Fasting removes the hardened crust of pride and arrogance surrounding our bloated thoughts. The frailty of the body is spotlighted by fasting, as we perceive the true nature of our physical condition.
When we fast, our reliance on bodily strength and physical well-being is diminished. We become aware of our weaknesses, our misconceived vigor and miscalculated powers.
Spiritually, a catharsis is an emptying of negative emotions to cleanse away guilt, to discard distorted thoughts and to reunite us with the Divine.
The penitential fast offers an emotional release, particularly when we need psychological and intellectual cleansing. It physically expresses remorse for culpability and acknowledges complicity.
14. Oaths and Vows
Fasting normally begins with an oath or vow, either directly or indirectly expressed. We must first form an intention to shun food and drink. We then become spiritually bound to hold fast to this vow or promise to God.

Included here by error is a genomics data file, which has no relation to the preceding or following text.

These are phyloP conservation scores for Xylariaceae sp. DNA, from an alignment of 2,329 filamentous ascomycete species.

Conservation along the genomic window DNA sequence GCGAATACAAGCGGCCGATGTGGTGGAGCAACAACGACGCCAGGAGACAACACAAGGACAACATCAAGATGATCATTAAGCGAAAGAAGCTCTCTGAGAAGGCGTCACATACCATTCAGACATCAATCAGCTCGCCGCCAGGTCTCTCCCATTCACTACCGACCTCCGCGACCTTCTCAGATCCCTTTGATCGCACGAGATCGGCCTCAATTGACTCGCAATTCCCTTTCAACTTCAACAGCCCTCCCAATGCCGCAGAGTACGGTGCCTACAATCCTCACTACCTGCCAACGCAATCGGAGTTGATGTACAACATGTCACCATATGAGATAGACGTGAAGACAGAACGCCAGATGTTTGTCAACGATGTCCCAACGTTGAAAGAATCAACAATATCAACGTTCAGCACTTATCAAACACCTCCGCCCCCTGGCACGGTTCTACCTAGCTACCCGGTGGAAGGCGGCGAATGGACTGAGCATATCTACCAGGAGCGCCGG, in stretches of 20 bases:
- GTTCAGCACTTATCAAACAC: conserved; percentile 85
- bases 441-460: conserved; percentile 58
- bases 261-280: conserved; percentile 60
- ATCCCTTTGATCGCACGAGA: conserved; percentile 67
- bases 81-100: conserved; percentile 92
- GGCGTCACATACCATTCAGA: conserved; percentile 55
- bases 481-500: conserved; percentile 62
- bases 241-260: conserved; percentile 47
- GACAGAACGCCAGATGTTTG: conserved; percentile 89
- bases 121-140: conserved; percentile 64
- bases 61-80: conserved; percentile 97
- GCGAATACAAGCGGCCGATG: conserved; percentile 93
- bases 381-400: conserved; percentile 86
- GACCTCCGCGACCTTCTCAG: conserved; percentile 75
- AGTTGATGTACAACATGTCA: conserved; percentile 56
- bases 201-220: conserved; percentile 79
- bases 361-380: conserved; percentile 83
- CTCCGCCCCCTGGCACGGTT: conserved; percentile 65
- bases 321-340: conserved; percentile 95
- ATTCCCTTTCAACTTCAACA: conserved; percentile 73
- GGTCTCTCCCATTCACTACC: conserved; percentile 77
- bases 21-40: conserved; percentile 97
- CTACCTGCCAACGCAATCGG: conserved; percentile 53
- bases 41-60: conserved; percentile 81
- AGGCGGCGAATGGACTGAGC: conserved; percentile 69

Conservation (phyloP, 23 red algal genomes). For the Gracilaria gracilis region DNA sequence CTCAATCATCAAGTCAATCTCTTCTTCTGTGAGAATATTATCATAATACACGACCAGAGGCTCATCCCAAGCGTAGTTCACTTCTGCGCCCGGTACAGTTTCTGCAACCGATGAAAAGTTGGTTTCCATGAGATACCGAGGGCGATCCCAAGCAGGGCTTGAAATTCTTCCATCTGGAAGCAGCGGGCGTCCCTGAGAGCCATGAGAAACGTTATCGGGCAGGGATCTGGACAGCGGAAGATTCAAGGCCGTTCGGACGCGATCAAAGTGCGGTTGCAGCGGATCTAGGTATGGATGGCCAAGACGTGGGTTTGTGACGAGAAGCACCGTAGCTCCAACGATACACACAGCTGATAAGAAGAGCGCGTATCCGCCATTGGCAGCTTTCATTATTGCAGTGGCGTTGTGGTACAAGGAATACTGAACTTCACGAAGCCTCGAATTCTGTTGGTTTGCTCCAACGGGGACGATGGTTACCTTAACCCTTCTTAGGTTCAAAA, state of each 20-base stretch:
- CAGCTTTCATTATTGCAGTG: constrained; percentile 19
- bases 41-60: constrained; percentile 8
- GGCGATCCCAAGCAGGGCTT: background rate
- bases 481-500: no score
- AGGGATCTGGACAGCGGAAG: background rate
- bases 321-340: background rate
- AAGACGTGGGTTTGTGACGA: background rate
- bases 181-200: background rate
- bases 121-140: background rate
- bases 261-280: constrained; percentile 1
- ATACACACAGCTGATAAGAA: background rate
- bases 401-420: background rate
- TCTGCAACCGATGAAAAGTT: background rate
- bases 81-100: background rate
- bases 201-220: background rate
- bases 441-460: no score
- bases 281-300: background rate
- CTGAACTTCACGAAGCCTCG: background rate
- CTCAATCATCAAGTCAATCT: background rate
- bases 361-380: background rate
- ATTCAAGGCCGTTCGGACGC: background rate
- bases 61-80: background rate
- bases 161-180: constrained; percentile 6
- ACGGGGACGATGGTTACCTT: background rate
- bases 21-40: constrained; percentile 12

Thus, fasting represents the exertion of spiritual effort. As such, it can be offered in exchange or satisfaction of some other religious obligation.
Religious ceremonies and sacraments demand external and internal purity. Rites of purification use fasting to hold apart or separate a person for the purpose of spiritual cleansing. A fast prepares both the candidate and the officiator for important sacraments.
The Sanskrit word for fasting, upvas, literally means sitting near or close to God. This represents a purified and elevated condition which allows connection to the Absolute.
Habituation refers to weakened responses to continually repeated stimuli. Consciously and unconsciously, we become addicted to many activities, routines and habits that we perform like robots, having long forgotten their origins or purpose.